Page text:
The U.S. Trade Mission to Sub-Saharan Africa began day two in Johannesburg, South Africa with the delegates ready for another action packed day. After a promising day of one-on-one meetings with prospective candidates, the delegates began the day with a legal update from Eugene Honey, partner with Adams & Adams on the legal aspects of operating a franchise in South Africa. Mr. Honey described Intellectual Property and trademarks are similar to that of the U.S. The time frame tends to be about two years between application and the granting of the marks however the company marks are protected during that time. He described copyrights as slightly tricky in that the author of any work, for instance an ad agency writing copy or designing ads is the owner of the copy unless you get it in writing ahead of time that you would own the work at completion. He commented that all franchise agreements must contain a ten day “cooling off” period where a franchisee can cancel the agreement and receive a full refund. Agreements should also contain all authorized goods and services, the obligations of the franchisor and franchisee, description of the system, payments to the franchisor, territorial rights, details of IP, training and duration of the contract.
He offered that master agreements tend to be ten years while single unit agreements tend to be five. Also included should be details on the Marketing fund and how the funds are collected, handled and dispersed. Mr. Honey reported that the Disclosure Document must be presented 14 days prior to signing any agreement. It must also include the number of units, net profit and projections of sales, income and profits. On the topic of Exchange Control, he reported that an application must be filed with the reserve bank which generally takes two months for a response and must be approved before you can receive any upfront fees.
The group then began their second day of one-on-one business meetings with their pre-screened candidates.
The afternoon was filled with a session on Consumer Behavior and Urban Retail Profiles for South Africa. Dr. Dirk Prinslo, CEO of Urban Studies and Damian Hattingh, and consultant with McKinsey South Africa, provided some context on what lay ahead for the franchisors from a marketing and customer targeting standpoint.
Dirk reported that as of 2011, South Africa had a population of 51,700,000 with a breakdown of 80 percent – Black African; 9 percent – Colored; 8.5 percent – White; 2.5 percent – Indian/ Asian.
He described that the real opportunity is in the cities beginning with Johannesburg and then Durban and Cape Town. He also described the migration of the populations to the cities.
Dirk explained that using the LSM – Living Standard Measurement, the growth was in the segment that captures the four to seven LSM which has more than four million people and growing yearly. He also described the shopping center market as well developed in South Africa and that there are many options for franchisors and their master franchisees to locate in well performing centers for their intended markets. He reported on the increase in car ownership for the general population which is increasing mobility and providing solid growth in the middle market for goods and services. He also mentioned a number of international retailers entering the market including Zara and Top Shop which is proving that the people are interested in international brands. He also cautioned the delegates to understand the market and remember that their brands are currently unknown in the market and to match their product to the right centers for maximum market share. He also stressed that identifying the right locations in the malls is key and to be prepared for the local competition that has been in the market and is very savvy.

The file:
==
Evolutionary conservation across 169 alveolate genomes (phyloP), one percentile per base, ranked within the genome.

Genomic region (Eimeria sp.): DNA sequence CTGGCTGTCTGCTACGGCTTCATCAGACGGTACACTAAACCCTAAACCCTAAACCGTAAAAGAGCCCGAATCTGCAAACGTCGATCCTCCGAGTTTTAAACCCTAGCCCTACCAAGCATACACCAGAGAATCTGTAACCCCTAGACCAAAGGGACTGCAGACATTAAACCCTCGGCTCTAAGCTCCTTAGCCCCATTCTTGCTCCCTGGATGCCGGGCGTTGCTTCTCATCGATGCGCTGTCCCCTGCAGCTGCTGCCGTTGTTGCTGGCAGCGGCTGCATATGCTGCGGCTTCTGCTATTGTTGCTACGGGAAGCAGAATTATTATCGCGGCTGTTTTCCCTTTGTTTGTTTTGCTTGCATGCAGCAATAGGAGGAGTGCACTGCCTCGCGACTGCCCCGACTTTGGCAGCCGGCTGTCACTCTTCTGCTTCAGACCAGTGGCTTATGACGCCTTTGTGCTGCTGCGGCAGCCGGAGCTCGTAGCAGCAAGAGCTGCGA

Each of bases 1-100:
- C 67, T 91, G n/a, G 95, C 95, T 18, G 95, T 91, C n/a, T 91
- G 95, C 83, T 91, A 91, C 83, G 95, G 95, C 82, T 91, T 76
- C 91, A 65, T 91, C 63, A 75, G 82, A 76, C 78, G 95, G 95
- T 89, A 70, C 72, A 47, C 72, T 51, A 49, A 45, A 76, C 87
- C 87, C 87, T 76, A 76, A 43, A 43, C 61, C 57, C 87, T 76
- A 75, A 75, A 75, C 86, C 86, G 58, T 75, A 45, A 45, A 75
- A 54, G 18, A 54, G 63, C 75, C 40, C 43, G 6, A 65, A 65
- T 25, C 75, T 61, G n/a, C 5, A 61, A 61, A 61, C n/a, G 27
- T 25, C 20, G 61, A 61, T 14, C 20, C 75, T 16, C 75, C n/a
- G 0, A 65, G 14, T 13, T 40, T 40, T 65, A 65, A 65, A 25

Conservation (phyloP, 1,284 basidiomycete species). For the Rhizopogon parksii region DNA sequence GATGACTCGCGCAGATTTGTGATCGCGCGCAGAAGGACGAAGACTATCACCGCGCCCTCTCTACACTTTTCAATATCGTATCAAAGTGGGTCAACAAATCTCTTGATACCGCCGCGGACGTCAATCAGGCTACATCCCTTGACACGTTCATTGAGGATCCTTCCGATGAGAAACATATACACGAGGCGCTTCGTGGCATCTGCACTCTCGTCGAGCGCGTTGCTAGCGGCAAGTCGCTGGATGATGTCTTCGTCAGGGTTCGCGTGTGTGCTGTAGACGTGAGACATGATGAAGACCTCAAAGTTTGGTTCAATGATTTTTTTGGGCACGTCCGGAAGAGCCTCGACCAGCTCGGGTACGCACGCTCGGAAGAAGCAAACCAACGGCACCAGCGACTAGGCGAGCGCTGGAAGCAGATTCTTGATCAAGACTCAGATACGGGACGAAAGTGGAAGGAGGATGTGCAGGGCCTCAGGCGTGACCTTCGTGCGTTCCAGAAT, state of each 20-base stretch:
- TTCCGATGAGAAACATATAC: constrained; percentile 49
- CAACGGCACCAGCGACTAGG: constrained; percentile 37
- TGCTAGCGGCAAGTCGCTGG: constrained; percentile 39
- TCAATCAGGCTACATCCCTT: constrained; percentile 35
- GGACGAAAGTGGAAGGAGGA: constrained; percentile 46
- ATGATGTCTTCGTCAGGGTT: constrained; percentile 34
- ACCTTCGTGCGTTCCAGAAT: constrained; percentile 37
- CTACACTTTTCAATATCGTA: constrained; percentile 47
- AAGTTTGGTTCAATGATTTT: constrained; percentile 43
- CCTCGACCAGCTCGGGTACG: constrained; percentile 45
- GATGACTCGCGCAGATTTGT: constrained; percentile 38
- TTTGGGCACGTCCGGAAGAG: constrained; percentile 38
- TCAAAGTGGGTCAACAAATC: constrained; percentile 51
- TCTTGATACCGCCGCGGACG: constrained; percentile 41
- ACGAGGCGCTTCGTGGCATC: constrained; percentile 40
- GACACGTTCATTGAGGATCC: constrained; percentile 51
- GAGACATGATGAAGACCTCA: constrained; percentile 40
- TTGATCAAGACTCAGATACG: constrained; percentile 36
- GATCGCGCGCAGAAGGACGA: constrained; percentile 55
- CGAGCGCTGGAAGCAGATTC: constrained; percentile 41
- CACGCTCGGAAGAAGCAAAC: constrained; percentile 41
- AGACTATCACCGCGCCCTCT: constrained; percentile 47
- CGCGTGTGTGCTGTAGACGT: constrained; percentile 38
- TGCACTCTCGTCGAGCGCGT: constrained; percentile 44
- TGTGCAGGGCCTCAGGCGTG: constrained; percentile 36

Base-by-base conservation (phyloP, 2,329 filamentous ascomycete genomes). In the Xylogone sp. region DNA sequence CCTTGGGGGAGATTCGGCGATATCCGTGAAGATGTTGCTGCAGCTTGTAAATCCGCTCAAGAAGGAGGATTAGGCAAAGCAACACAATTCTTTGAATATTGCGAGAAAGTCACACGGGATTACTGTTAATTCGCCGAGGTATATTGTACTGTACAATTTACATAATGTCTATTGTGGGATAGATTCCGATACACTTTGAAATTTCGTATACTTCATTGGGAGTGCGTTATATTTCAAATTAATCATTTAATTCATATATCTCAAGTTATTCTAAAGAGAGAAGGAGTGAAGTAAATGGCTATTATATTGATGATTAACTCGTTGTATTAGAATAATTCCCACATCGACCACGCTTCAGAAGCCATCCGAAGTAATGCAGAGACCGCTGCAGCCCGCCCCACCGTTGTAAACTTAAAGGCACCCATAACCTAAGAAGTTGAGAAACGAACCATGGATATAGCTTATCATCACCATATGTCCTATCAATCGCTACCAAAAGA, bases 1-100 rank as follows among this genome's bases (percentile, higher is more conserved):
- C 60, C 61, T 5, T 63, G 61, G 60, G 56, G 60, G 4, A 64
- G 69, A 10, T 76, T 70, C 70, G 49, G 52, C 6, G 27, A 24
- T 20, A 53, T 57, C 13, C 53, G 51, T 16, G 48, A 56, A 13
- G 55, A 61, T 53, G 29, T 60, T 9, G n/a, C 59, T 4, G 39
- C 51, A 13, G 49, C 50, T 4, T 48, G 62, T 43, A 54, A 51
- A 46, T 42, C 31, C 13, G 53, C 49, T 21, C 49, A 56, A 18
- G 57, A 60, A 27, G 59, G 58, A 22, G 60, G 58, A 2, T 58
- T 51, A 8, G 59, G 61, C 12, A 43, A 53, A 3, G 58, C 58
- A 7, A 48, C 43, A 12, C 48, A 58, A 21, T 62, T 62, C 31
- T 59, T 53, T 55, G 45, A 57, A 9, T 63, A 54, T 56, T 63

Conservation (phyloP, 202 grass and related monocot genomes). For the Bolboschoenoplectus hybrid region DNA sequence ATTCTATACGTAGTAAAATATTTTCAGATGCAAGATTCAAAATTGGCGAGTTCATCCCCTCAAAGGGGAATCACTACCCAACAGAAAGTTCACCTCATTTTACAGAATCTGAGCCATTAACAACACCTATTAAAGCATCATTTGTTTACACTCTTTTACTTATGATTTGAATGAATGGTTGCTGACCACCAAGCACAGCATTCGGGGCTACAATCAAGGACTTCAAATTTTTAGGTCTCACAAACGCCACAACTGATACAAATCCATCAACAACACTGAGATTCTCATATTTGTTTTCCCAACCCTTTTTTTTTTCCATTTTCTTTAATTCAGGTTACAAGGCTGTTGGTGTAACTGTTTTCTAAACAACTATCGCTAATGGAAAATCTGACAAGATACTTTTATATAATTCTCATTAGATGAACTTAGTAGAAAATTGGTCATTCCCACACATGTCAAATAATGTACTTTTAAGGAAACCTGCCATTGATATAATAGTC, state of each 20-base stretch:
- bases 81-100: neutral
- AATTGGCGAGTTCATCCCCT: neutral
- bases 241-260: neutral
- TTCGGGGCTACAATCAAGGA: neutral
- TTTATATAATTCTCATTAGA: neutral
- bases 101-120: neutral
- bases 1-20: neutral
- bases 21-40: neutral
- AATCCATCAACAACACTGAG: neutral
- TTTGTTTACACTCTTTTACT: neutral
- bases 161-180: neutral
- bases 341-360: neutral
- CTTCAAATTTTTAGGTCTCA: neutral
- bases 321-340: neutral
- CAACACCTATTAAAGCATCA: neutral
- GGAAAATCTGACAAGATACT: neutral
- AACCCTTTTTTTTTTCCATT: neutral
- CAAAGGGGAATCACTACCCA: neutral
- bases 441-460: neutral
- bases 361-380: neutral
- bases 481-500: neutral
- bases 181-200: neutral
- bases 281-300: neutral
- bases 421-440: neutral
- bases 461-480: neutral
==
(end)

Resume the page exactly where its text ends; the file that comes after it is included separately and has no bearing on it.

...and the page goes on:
Mr. Hattingh explained that the growth in Africa will come from consumer growth and not from resources as has been in the past. He reported that real GDP growth in Africa is at 5.1 percent and is the second fastest in the world behind Asia. He said the South Africa and Nigeria stand out as the two highest in consumption compared to the rest of Africa.
Damian also described Sub Saharan Africa as a young and optimistic population with an urban explosion of population – 40- percent growth in the cities. These consumers are also looking for quality at the right price, highly digital savvy and with modern tastes.
He suggested that the keys to success in Sub Saharan Africa include:
Focus on the urban areas; anticipate explosive growth; deliver branded quality products; create a strong value proposition; understand changing media habits; understand alternative distribution channels; embrace the youth movement; and understand the art of hiring young talent.
As the day wrapped up, the delegates re-united with the U.S. Commercial Service, IFA and Franchise Times for a press conference that brought more than ten different media personnel to the press conference to learn about the brands and to ask questions about their plans to launch their brands in South Africa. Brent Omdahl led the press conference and introduced Scott Lehr from IFA and all of the franchisors. The Wall Street Journal and The Global Post were among the media that attended and interviewed the franchisors after the event.
The evening ended with a fabulous steak dinner at a local favorite – Butcher’s Grill in Johannesburg.